U.S. Mortgage Delinquencies Dropped, According to TransUnion

In its latest mortgage report, financial data specialist TransUnion says that U.S. mortgage delinquencies have dropped for the 10th consecutive quarter to 3.46 percent at the end of the second quarter of 2014. In the third quarter of 2013, the delinquency rate was 4.32 percent.

Chicago—In its latest mortgage report, financial data specialist TransUnion says that U.S. mortgage delinquencies have dropped for the 10th consecutive quarter to 3.46 percent at the end of the second quarter of 2014. In the third quarter of 2013, the delinquency rate was 4.32 percent.

The company defines delinquency as a mortgage more than 60 days late. While its statistics don’t differentiate between mortgages on single-family properties and condos or other multifamily properties, the overall delinquency rate indirectly impacts the demand for rental apartments.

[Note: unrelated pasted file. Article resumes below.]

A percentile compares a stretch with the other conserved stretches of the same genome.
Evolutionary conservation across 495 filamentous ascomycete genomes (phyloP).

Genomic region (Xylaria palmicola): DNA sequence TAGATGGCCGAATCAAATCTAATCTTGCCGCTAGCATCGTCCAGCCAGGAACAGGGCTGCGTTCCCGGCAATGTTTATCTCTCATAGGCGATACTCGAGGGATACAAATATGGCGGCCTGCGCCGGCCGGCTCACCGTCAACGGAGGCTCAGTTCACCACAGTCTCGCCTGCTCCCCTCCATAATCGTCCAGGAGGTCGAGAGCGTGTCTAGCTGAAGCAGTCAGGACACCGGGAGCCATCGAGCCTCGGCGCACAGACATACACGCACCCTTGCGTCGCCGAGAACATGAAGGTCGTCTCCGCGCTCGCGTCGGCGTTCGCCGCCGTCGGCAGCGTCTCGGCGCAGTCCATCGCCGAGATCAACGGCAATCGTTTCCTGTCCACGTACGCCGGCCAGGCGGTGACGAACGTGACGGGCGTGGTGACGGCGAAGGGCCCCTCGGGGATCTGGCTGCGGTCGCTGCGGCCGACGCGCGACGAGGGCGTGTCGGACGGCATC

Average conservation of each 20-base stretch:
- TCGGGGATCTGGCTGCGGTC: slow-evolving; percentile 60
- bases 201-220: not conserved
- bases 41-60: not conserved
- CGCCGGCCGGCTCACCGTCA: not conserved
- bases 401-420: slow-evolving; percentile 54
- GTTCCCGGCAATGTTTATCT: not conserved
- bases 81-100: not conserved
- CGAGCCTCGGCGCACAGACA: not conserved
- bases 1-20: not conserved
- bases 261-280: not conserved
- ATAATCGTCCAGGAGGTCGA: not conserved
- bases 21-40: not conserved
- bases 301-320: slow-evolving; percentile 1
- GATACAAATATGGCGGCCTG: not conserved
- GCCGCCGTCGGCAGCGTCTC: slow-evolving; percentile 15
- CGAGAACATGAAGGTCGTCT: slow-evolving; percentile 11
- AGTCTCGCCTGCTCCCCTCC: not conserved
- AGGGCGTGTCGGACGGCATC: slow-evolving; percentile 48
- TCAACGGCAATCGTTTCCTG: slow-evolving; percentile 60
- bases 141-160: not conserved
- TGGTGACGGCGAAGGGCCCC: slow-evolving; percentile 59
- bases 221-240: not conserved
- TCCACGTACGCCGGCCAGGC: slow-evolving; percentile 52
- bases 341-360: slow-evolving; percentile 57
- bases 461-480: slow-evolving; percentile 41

There are a number of reasons for the persistence of the drop, according to Steve Chaouki, head of financial services for TransUnion. These include the clearing of severely delinquent accounts through foreclosure, as well as a lower rate of new delinquencies on post-recession mortgages, which generally are of significantly higher credit quality and have experienced much better performance than loans originated before the recession.

Chaouki also notes that the decline in delinquencies is across all age groups of borrowers. The youngest mortgage borrowers, those below 30, have both the lowest mortgage delinquency rate (2.34 percent), and have experienced the steepest decline in the last year (down by more than one-quarter of the total). However, this age group also represents a small share of all mortgage accounts, some 4.16 percent.

All 50 states and the District of Columbia experienced declines in their mortgage delinquency rates between Q2 2013 and Q2 2014, according to TransUnion. Most major markets also saw large annual drops in their mortgage delinquency rates, including San Francisco (down 29.3 percent), Phoenix (down 28.7 percent) and Miami (down 26.7 percent). Markets lagging the national average in terms of the rate of delinquency improvement include Philadelphia (down only 1.1 percent), Boston (down 4.1 percent) and New York (down 5.5 percent).